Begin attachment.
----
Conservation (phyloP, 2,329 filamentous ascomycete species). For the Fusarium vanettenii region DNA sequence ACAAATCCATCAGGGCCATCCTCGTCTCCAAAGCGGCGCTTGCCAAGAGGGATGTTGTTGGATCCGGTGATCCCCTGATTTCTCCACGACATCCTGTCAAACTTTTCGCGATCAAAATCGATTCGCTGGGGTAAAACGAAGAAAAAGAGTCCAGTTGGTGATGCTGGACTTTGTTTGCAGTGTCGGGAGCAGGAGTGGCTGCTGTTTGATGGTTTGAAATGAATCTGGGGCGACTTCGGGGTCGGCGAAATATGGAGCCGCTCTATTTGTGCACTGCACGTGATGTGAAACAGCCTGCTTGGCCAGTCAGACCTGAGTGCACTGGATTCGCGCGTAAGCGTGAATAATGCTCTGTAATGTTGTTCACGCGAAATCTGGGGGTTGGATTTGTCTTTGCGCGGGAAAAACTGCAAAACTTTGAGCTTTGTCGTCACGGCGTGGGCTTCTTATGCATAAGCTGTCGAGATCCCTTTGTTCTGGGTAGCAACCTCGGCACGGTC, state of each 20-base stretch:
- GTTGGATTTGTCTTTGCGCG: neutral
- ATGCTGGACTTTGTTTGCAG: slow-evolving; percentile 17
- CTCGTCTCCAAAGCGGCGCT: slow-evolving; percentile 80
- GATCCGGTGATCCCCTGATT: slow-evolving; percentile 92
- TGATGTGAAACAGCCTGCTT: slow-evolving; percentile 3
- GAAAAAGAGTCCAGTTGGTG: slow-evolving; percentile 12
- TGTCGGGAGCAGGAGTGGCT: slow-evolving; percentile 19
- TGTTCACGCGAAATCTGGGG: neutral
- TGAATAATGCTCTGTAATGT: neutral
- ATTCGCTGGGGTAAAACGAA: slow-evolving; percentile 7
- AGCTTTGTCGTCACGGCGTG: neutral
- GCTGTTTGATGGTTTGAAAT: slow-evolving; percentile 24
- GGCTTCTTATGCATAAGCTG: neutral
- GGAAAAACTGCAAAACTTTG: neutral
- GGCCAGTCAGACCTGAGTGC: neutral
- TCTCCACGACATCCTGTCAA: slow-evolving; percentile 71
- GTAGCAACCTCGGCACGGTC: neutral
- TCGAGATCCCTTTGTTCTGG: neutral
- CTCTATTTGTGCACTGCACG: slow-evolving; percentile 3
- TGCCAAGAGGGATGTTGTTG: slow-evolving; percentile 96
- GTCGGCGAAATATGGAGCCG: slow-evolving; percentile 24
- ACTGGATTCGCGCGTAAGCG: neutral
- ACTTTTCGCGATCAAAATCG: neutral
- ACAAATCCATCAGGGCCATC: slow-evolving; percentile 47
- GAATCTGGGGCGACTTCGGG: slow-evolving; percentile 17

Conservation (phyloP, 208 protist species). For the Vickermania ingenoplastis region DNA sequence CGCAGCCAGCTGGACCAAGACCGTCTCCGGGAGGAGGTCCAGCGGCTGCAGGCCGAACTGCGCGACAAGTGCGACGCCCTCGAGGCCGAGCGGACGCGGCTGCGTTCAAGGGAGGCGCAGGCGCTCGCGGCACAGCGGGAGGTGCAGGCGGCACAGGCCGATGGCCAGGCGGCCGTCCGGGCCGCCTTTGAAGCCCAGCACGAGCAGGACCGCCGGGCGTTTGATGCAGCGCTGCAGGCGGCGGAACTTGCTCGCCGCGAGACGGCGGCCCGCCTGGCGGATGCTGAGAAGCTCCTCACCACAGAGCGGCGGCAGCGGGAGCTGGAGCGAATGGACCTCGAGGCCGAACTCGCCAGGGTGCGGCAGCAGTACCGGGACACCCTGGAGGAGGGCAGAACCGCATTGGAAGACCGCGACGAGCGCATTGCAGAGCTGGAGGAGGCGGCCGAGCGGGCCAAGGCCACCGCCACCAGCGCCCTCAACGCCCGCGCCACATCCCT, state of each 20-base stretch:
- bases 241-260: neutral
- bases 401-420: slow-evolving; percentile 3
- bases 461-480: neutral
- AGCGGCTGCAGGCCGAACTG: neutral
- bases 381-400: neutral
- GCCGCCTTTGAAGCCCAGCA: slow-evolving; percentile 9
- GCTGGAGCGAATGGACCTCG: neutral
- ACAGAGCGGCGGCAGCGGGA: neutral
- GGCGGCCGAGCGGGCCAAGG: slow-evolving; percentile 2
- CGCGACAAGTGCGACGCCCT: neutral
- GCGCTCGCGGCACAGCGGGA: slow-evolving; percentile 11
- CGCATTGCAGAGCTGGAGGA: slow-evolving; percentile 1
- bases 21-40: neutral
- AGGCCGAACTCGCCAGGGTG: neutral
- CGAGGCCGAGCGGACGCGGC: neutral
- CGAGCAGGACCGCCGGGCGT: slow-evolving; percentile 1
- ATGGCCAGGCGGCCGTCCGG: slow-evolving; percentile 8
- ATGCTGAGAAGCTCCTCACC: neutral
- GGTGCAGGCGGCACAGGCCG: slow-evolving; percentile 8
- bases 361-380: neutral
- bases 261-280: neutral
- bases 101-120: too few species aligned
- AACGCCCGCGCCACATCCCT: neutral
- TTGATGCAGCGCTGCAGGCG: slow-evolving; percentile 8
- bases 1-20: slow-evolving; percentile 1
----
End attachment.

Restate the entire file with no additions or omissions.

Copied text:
Conservation (phyloP, 2,329 filamentous ascomycete species). For the Fusarium vanettenii region DNA sequence ACAAATCCATCAGGGCCATCCTCGTCTCCAAAGCGGCGCTTGCCAAGAGGGATGTTGTTGGATCCGGTGATCCCCTGATTTCTCCACGACATCCTGTCAAACTTTTCGCGATCAAAATCGATTCGCTGGGGTAAAACGAAGAAAAAGAGTCCAGTTGGTGATGCTGGACTTTGTTTGCAGTGTCGGGAGCAGGAGTGGCTGCTGTTTGATGGTTTGAAATGAATCTGGGGCGACTTCGGGGTCGGCGAAATATGGAGCCGCTCTATTTGTGCACTGCACGTGATGTGAAACAGCCTGCTTGGCCAGTCAGACCTGAGTGCACTGGATTCGCGCGTAAGCGTGAATAATGCTCTGTAATGTTGTTCACGCGAAATCTGGGGGTTGGATTTGTCTTTGCGCGGGAAAAACTGCAAAACTTTGAGCTTTGTCGTCACGGCGTGGGCTTCTTATGCATAAGCTGTCGAGATCCCTTTGTTCTGGGTAGCAACCTCGGCACGGTC, state of each 20-base stretch:
- GTTGGATTTGTCTTTGCGCG: neutral
- ATGCTGGACTTTGTTTGCAG: slow-evolving; percentile 17
- CTCGTCTCCAAAGCGGCGCT: slow-evolving; percentile 80
- GATCCGGTGATCCCCTGATT: slow-evolving; percentile 92
- TGATGTGAAACAGCCTGCTT: slow-evolving; percentile 3
- GAAAAAGAGTCCAGTTGGTG: slow-evolving; percentile 12
- TGTCGGGAGCAGGAGTGGCT: slow-evolving; percentile 19
- TGTTCACGCGAAATCTGGGG: neutral
- TGAATAATGCTCTGTAATGT: neutral
- ATTCGCTGGGGTAAAACGAA: slow-evolving; percentile 7
- AGCTTTGTCGTCACGGCGTG: neutral
- GCTGTTTGATGGTTTGAAAT: slow-evolving; percentile 24
- GGCTTCTTATGCATAAGCTG: neutral
- GGAAAAACTGCAAAACTTTG: neutral
- GGCCAGTCAGACCTGAGTGC: neutral
- TCTCCACGACATCCTGTCAA: slow-evolving; percentile 71
- GTAGCAACCTCGGCACGGTC: neutral
- TCGAGATCCCTTTGTTCTGG: neutral
- CTCTATTTGTGCACTGCACG: slow-evolving; percentile 3
- TGCCAAGAGGGATGTTGTTG: slow-evolving; percentile 96
- GTCGGCGAAATATGGAGCCG: slow-evolving; percentile 24
- ACTGGATTCGCGCGTAAGCG: neutral
- ACTTTTCGCGATCAAAATCG: neutral
- ACAAATCCATCAGGGCCATC: slow-evolving; percentile 47
- GAATCTGGGGCGACTTCGGG: slow-evolving; percentile 17

Conservation (phyloP, 208 protist species). For the Vickermania ingenoplastis region DNA sequence CGCAGCCAGCTGGACCAAGACCGTCTCCGGGAGGAGGTCCAGCGGCTGCAGGCCGAACTGCGCGACAAGTGCGACGCCCTCGAGGCCGAGCGGACGCGGCTGCGTTCAAGGGAGGCGCAGGCGCTCGCGGCACAGCGGGAGGTGCAGGCGGCACAGGCCGATGGCCAGGCGGCCGTCCGGGCCGCCTTTGAAGCCCAGCACGAGCAGGACCGCCGGGCGTTTGATGCAGCGCTGCAGGCGGCGGAACTTGCTCGCCGCGAGACGGCGGCCCGCCTGGCGGATGCTGAGAAGCTCCTCACCACAGAGCGGCGGCAGCGGGAGCTGGAGCGAATGGACCTCGAGGCCGAACTCGCCAGGGTGCGGCAGCAGTACCGGGACACCCTGGAGGAGGGCAGAACCGCATTGGAAGACCGCGACGAGCGCATTGCAGAGCTGGAGGAGGCGGCCGAGCGGGCCAAGGCCACCGCCACCAGCGCCCTCAACGCCCGCGCCACATCCCT, state of each 20-base stretch:
- bases 241-260: neutral
- bases 401-420: slow-evolving; percentile 3
- bases 461-480: neutral
- AGCGGCTGCAGGCCGAACTG: neutral
- bases 381-400: neutral
- GCCGCCTTTGAAGCCCAGCA: slow-evolving; percentile 9
- GCTGGAGCGAATGGACCTCG: neutral
- ACAGAGCGGCGGCAGCGGGA: neutral
- GGCGGCCGAGCGGGCCAAGG: slow-evolving; percentile 2
- CGCGACAAGTGCGACGCCCT: neutral
- GCGCTCGCGGCACAGCGGGA: slow-evolving; percentile 11
- CGCATTGCAGAGCTGGAGGA: slow-evolving; percentile 1
- bases 21-40: neutral
- AGGCCGAACTCGCCAGGGTG: neutral
- CGAGGCCGAGCGGACGCGGC: neutral
- CGAGCAGGACCGCCGGGCGT: slow-evolving; percentile 1
- ATGGCCAGGCGGCCGTCCGG: slow-evolving; percentile 8
- ATGCTGAGAAGCTCCTCACC: neutral
- GGTGCAGGCGGCACAGGCCG: slow-evolving; percentile 8
- bases 361-380: neutral
- bases 261-280: neutral
- bases 101-120: too few species aligned
- AACGCCCGCGCCACATCCCT: neutral
- TTGATGCAGCGCTGCAGGCG: slow-evolving; percentile 8
- bases 1-20: slow-evolving; percentile 1